RICHMOND, Va. — The Richmond Folk Festival will bring its unique combination of art, food and music to Richmond’s riverfront Friday, October 9 – Sunday, October 11. One of the most anticipated events leading up to the Folk Festival each year is the annual poster unveiling.
Richmond artist Bizhan Khodabandeh, 34, was chosen to design the 2015 Richmond Folk Festival poster and answered some questions about the inspiration behind his design.
How did you get hooked up with the Richmond Folk Festival?
Bizhan: I was one of several artists suggested by previous poster artists.
Previous artists include: Robert Meganck (2005), JHI (2006), Sterling Hundley (2007), Ed Trask (2008), Jason Smith and Laura Marr (2009), Wes Freed (2010), Matt Lively (2011), Kelly Alder (2012), Brianna Bevan and Jason Frank (2013) and Leslie Herman (2014).
Here are some previous Richmond Folk Festival posters.
What was your initial reaction when you were asked to create the 2015 Richmond Folk Festival poster?
Bizhan: Excitement and then intimidation. I have a lot of respect and admiration for many of the past artists. It’s a big deal for our city, so there is a lot of pressure to be at least on par with the past poster artists.
What was your inspiration for the 2015 Richmond Folk Festival poster?
Bizhan: There was one of three ways that I could think of to do a poster for an event that includes so many musical genres. I could focus on one genre while sprinkling a few others in the background, avoid any genre by focusing on folk music abstractly OR to just focus on one genre.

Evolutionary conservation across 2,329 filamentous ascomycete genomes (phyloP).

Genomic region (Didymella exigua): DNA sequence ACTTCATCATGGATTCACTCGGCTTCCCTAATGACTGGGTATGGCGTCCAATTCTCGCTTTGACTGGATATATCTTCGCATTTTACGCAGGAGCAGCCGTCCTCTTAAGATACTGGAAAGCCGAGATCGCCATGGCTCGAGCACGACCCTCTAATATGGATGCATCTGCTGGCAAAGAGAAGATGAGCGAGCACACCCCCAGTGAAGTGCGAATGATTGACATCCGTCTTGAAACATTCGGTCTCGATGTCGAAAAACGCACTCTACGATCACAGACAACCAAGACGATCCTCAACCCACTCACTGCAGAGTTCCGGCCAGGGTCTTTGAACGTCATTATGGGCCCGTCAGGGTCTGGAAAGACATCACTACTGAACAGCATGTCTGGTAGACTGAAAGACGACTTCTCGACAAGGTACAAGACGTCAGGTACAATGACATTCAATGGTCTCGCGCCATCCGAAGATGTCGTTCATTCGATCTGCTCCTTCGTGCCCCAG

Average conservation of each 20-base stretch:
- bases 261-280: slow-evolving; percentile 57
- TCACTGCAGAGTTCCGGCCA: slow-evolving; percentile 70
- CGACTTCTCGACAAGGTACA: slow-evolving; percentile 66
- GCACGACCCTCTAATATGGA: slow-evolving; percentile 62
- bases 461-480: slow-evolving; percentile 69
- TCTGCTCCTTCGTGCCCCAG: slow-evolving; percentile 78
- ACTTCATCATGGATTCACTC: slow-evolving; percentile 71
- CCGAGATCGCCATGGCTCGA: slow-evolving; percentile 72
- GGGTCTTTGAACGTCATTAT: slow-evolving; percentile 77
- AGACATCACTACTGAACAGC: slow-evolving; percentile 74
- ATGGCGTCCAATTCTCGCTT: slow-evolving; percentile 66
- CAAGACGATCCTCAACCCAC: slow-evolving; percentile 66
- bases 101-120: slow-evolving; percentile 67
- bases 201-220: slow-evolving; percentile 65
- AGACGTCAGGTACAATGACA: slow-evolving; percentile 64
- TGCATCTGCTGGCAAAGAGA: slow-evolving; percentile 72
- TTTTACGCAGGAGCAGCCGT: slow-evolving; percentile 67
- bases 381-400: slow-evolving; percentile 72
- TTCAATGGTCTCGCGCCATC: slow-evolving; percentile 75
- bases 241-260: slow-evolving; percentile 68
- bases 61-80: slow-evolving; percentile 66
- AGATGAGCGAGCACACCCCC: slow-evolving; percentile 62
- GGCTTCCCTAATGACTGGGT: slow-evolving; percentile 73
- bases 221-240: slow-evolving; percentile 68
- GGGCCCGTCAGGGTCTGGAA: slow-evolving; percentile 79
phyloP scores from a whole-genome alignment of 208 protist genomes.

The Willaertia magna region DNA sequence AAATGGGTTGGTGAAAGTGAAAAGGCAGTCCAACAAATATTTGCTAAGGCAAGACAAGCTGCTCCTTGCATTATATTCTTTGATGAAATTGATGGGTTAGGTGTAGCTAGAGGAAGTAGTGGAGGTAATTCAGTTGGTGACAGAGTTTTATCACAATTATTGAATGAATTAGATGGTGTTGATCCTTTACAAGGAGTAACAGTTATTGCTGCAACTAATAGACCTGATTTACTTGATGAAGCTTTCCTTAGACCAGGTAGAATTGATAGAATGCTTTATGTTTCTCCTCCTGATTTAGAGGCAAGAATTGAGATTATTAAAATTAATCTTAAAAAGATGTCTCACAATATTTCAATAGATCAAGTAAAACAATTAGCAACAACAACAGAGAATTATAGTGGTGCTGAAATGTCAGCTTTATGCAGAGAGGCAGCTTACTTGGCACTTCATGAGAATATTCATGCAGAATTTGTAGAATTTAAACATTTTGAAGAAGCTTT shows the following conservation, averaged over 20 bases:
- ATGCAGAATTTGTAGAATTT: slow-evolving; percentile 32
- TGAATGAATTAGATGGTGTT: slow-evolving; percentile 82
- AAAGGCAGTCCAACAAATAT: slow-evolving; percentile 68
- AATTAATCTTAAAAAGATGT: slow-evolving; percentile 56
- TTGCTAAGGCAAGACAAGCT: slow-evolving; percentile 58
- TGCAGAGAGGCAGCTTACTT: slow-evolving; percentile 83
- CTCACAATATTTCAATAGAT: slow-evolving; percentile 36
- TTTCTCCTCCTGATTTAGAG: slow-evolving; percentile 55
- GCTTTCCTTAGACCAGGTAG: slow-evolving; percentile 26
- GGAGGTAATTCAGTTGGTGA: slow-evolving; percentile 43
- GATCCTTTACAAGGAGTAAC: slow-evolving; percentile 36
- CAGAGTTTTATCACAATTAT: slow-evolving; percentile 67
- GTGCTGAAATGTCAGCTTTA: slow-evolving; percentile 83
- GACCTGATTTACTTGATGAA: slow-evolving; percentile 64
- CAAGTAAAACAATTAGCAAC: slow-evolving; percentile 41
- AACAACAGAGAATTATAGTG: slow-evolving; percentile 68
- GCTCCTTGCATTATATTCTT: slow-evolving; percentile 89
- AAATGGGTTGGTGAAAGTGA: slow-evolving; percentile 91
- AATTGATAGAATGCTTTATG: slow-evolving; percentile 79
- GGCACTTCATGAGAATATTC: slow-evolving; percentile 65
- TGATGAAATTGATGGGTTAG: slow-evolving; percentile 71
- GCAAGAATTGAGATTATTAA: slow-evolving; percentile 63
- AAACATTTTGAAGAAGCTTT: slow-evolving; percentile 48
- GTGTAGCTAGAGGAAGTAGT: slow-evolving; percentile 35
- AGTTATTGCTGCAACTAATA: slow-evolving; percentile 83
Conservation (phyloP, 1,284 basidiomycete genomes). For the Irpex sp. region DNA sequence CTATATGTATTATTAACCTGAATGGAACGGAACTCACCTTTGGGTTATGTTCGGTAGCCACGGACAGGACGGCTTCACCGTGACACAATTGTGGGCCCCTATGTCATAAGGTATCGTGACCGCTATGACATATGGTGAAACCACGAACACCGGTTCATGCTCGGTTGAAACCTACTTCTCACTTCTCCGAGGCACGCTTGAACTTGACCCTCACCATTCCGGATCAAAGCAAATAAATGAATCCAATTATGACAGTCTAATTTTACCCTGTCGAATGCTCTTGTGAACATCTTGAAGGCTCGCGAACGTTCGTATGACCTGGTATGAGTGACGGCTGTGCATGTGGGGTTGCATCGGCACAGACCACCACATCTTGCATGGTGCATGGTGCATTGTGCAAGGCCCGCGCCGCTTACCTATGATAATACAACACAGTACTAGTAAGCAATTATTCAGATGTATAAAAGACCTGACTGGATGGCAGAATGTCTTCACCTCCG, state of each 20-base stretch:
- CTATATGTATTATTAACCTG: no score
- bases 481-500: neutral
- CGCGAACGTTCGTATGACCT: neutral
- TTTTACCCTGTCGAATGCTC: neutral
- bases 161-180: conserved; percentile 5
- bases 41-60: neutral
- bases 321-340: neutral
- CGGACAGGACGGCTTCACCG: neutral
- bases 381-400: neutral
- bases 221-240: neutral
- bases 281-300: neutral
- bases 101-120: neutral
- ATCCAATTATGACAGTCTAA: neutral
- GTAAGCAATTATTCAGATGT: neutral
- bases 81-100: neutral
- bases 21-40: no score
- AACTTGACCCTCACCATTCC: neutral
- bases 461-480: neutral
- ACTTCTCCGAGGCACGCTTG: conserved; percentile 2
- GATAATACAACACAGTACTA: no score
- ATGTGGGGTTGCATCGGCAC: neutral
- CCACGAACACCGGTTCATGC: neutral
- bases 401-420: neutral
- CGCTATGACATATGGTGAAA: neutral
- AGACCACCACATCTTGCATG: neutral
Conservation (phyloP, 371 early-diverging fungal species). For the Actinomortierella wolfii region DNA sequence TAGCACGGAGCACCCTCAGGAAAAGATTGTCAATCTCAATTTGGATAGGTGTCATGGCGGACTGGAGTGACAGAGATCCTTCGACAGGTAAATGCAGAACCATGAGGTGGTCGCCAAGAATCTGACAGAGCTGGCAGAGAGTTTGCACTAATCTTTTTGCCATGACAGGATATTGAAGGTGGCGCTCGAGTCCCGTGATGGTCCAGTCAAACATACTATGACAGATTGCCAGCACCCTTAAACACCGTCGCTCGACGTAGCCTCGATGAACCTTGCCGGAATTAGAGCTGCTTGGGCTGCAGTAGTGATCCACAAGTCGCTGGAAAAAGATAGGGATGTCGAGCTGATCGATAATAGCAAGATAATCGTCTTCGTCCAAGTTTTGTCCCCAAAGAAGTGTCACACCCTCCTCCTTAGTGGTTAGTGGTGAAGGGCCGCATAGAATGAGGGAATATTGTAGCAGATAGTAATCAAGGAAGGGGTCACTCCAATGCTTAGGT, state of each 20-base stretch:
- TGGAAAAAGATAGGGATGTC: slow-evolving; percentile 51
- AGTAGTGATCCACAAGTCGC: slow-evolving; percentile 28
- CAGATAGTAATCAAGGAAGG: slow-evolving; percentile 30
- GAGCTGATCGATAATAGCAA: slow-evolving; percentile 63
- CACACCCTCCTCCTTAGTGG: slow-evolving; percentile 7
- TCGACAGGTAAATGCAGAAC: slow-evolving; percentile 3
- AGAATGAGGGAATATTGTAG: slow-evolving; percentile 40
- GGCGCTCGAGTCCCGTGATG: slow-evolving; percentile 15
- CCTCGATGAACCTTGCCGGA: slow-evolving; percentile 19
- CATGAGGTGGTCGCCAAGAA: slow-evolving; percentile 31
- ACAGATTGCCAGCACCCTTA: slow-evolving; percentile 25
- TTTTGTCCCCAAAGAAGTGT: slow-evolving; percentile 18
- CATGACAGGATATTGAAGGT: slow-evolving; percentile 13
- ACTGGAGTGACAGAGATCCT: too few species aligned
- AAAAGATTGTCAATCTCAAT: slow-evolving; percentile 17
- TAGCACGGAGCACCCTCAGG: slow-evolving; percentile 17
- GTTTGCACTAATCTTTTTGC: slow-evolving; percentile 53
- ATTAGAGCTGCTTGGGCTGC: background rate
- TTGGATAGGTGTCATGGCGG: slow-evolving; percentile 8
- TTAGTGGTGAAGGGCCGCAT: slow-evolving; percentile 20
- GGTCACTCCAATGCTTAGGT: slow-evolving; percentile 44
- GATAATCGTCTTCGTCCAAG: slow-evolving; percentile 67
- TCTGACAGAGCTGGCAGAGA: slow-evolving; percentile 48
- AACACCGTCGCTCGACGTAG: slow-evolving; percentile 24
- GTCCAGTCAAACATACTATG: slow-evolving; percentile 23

Artists have done all of these.
My final decision was to do what Leslie Herman did last year, which was to focus on a genre while highlighting a couple other acts. Since DJ Grandmaster Flash was one of the big acts this year, I decided to focus on hip-hop as a point of departure.
What is your impression of past Richmond Folk Festivals?
Bizhan: I love attending, but seeing it through the eyes of my younger brother is probably a better gauge. He is a guitarist that studied jazz and classical music in school. He also plays a little saxophone and setar. He says that it’s one of the only times he can get to see top performers in their respective genres in Richmond – rather than limited to many of the city’s favorite go to musical genres. And its FREE! Heh.
Last year I was impressed with Supa Man who performed traditional Native American instruments, layered/looped them to create a beat and then rapped on top of it.
I also recall a man beat boxing through a harmonica and my daughter was blown away by the breaking battle. Of course, like everyone else, the Mayan Sundance was breathtaking too. Mongolian throat singing is always a favorite of my entire family. I also loved seeing a Native American drummers/singers as well as their cover of a rock song – if I’m remembering correctly. I love blues. I love jazz. It’s all in one place.